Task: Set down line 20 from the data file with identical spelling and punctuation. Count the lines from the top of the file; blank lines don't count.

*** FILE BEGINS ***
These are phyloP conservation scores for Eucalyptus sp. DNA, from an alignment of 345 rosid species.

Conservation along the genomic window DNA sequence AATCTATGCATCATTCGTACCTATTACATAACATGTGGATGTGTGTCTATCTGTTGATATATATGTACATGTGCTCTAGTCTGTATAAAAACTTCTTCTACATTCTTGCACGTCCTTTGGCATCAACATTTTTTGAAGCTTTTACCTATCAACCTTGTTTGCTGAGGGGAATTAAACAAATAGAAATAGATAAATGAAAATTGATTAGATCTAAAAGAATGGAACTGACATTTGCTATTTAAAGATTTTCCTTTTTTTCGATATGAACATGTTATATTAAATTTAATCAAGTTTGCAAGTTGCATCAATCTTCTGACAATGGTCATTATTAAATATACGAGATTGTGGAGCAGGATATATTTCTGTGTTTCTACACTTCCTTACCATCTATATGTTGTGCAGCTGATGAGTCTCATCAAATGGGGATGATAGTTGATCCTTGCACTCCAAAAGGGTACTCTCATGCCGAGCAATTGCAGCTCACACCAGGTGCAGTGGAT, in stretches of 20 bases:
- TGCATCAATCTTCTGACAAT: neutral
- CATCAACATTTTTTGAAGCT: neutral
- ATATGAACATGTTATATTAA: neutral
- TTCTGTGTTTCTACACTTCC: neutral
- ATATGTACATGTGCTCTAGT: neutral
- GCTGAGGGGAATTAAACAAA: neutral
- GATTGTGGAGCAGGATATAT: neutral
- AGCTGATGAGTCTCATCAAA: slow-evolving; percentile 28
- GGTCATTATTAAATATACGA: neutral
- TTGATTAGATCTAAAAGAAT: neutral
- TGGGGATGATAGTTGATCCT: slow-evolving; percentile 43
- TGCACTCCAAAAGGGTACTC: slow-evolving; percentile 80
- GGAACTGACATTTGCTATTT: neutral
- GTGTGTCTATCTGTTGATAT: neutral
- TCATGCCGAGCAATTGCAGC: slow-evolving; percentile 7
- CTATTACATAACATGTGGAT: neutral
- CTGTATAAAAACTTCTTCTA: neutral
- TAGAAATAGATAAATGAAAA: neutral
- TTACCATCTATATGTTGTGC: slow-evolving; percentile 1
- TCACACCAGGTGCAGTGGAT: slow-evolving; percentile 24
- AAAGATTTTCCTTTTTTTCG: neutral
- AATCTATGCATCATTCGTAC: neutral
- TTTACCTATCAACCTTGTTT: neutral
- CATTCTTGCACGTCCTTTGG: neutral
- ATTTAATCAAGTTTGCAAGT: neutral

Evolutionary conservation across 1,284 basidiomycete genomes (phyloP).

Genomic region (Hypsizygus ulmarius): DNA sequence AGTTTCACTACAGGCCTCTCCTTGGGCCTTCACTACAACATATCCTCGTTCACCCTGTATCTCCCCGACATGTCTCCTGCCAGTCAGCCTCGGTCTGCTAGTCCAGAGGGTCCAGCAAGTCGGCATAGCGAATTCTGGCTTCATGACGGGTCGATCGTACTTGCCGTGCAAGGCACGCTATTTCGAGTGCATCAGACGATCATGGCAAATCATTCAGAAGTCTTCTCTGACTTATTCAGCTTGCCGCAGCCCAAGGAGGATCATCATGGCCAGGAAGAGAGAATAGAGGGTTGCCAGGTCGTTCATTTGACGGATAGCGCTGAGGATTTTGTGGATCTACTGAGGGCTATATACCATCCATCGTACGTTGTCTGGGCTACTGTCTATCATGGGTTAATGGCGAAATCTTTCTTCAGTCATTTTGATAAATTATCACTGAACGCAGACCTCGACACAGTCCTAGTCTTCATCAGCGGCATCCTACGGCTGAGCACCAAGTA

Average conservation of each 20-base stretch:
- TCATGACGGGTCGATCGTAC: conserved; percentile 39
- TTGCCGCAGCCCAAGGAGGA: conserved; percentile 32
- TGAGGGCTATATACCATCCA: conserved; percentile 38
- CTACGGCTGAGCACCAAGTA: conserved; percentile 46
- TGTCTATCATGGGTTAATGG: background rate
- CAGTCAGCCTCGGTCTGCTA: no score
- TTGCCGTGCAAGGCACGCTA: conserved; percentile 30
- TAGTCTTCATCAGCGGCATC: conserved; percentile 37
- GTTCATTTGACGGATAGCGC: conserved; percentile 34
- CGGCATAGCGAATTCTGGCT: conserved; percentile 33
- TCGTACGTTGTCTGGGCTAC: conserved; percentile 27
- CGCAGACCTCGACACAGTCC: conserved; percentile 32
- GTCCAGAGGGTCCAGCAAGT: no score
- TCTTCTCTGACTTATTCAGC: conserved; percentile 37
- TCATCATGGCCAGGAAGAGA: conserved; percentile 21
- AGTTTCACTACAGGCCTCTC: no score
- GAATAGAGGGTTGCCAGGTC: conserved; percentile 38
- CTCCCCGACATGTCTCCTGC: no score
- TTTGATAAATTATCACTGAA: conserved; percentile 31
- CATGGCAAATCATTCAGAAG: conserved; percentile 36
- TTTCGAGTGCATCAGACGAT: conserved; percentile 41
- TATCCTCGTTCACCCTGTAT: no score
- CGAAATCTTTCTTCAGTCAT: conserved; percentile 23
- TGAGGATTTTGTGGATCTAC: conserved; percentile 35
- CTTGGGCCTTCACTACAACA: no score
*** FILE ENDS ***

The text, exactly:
- TAGAAATAGATAAATGAAAA: neutral